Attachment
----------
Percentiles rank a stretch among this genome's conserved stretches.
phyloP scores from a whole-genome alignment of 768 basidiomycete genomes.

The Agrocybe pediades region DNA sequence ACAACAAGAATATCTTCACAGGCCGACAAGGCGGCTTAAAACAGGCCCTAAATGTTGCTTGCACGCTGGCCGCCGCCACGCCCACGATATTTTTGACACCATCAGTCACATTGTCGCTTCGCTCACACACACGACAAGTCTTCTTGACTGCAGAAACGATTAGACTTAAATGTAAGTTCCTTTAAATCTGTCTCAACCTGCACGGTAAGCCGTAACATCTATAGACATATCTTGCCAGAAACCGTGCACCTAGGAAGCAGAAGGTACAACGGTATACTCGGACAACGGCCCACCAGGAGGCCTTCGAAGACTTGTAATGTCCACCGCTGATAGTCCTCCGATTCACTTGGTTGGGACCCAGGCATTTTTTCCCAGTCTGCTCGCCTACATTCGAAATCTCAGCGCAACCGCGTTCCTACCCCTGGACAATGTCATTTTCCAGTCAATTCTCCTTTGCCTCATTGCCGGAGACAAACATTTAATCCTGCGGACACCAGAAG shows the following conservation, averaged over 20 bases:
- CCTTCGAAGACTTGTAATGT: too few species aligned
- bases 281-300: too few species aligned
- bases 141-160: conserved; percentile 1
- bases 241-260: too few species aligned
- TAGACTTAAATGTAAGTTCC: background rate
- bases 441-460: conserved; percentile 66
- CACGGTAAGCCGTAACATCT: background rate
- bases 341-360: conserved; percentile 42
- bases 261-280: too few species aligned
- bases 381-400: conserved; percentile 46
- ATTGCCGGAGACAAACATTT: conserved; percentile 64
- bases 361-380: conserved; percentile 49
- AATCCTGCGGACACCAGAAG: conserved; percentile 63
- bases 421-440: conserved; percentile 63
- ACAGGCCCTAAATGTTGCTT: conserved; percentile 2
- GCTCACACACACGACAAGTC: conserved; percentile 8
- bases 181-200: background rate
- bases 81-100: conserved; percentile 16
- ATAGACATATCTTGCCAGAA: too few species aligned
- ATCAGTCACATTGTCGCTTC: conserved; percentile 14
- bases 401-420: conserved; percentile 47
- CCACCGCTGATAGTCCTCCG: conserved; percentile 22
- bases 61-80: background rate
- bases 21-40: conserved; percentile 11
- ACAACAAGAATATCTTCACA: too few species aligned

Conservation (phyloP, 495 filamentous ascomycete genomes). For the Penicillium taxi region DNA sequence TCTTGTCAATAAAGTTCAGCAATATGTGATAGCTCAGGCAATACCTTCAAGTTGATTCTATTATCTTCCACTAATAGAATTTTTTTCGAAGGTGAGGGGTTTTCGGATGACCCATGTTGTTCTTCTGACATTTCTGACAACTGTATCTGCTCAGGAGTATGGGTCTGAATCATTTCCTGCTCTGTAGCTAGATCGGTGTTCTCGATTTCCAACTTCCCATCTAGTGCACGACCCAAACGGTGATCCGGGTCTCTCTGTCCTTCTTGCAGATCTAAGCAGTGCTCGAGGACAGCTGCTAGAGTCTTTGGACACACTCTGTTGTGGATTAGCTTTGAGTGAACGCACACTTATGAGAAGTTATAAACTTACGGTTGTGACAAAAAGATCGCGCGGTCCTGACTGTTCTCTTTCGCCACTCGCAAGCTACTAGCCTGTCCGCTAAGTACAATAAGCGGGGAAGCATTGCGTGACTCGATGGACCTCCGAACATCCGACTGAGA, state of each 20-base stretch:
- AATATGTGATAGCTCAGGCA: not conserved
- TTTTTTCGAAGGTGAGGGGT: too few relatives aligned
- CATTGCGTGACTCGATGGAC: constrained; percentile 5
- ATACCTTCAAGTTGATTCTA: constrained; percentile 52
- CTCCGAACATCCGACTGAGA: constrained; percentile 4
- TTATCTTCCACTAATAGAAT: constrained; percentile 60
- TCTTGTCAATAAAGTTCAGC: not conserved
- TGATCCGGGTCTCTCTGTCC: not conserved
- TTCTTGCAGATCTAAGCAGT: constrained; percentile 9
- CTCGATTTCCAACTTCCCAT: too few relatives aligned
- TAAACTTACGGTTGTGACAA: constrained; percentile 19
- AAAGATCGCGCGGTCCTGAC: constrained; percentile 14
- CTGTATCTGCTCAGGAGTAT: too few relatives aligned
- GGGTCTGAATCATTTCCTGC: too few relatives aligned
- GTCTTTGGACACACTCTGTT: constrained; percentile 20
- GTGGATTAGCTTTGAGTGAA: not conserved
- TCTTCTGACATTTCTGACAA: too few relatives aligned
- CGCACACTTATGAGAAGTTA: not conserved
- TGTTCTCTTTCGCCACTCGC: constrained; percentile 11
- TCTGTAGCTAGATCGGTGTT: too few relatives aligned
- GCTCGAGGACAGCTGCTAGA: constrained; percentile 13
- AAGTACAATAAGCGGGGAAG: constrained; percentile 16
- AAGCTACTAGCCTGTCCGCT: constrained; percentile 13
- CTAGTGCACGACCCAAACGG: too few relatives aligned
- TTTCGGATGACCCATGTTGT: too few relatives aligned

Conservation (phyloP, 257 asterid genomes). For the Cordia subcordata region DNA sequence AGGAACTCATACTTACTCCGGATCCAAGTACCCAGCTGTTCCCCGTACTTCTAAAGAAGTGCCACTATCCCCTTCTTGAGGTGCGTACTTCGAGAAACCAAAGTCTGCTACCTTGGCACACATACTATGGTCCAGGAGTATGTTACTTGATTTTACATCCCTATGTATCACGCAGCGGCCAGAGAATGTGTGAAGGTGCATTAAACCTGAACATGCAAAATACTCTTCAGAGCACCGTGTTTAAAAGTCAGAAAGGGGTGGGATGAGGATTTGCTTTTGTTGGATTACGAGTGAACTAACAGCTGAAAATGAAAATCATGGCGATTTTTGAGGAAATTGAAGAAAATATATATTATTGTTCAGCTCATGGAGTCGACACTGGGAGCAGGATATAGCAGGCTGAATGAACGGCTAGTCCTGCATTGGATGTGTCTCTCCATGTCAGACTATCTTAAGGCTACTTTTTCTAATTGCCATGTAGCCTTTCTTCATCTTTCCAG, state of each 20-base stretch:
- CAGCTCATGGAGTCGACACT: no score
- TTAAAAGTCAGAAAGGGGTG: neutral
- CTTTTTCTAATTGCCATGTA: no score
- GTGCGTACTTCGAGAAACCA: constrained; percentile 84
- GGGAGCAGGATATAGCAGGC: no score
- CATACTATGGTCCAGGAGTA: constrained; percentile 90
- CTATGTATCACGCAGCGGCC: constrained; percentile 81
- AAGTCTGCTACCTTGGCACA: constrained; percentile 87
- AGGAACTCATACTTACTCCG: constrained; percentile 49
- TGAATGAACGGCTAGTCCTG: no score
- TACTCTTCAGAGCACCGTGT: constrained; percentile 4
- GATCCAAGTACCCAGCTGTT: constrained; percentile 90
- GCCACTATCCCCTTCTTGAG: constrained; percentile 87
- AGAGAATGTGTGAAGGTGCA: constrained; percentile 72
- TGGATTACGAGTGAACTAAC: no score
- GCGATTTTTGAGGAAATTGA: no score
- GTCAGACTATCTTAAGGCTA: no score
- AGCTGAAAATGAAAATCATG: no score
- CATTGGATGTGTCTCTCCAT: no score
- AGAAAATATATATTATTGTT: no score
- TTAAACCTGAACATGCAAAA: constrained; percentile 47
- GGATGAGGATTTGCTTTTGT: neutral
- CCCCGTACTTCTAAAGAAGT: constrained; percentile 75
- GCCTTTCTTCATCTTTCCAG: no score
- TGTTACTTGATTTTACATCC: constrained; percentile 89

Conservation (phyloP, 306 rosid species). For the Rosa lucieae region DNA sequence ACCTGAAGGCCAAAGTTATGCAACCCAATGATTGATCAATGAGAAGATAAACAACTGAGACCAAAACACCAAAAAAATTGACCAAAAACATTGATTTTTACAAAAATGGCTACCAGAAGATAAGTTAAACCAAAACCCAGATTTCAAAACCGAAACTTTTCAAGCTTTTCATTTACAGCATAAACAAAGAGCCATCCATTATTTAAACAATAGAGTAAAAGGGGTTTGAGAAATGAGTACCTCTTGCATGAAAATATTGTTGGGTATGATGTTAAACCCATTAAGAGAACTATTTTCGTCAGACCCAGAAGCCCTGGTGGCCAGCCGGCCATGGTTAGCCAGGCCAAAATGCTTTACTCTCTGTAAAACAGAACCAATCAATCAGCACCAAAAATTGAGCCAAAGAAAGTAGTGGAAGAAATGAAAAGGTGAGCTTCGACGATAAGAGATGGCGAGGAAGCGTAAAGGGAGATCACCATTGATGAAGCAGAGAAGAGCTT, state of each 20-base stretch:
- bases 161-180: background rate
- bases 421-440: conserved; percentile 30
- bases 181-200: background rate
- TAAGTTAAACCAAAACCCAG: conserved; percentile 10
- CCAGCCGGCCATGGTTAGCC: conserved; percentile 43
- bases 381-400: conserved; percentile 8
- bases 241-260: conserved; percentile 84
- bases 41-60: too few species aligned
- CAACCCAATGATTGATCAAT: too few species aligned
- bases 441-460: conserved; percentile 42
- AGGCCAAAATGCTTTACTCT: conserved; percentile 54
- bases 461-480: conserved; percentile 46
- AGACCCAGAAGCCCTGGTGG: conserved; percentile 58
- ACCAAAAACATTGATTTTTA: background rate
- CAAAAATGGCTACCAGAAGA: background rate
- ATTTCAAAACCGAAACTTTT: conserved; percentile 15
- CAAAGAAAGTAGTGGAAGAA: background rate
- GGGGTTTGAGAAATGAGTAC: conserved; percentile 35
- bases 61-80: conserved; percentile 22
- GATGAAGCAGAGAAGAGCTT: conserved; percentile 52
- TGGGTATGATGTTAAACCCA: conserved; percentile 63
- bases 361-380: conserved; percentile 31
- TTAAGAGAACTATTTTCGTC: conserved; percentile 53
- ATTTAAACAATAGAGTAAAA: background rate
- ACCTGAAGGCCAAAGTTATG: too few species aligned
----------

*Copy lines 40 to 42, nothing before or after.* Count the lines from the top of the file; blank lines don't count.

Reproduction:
- TAAACTTACGGTTGTGACAA: constrained; percentile 19
- AAAGATCGCGCGGTCCTGAC: constrained; percentile 14
- CTGTATCTGCTCAGGAGTAT: too few relatives aligned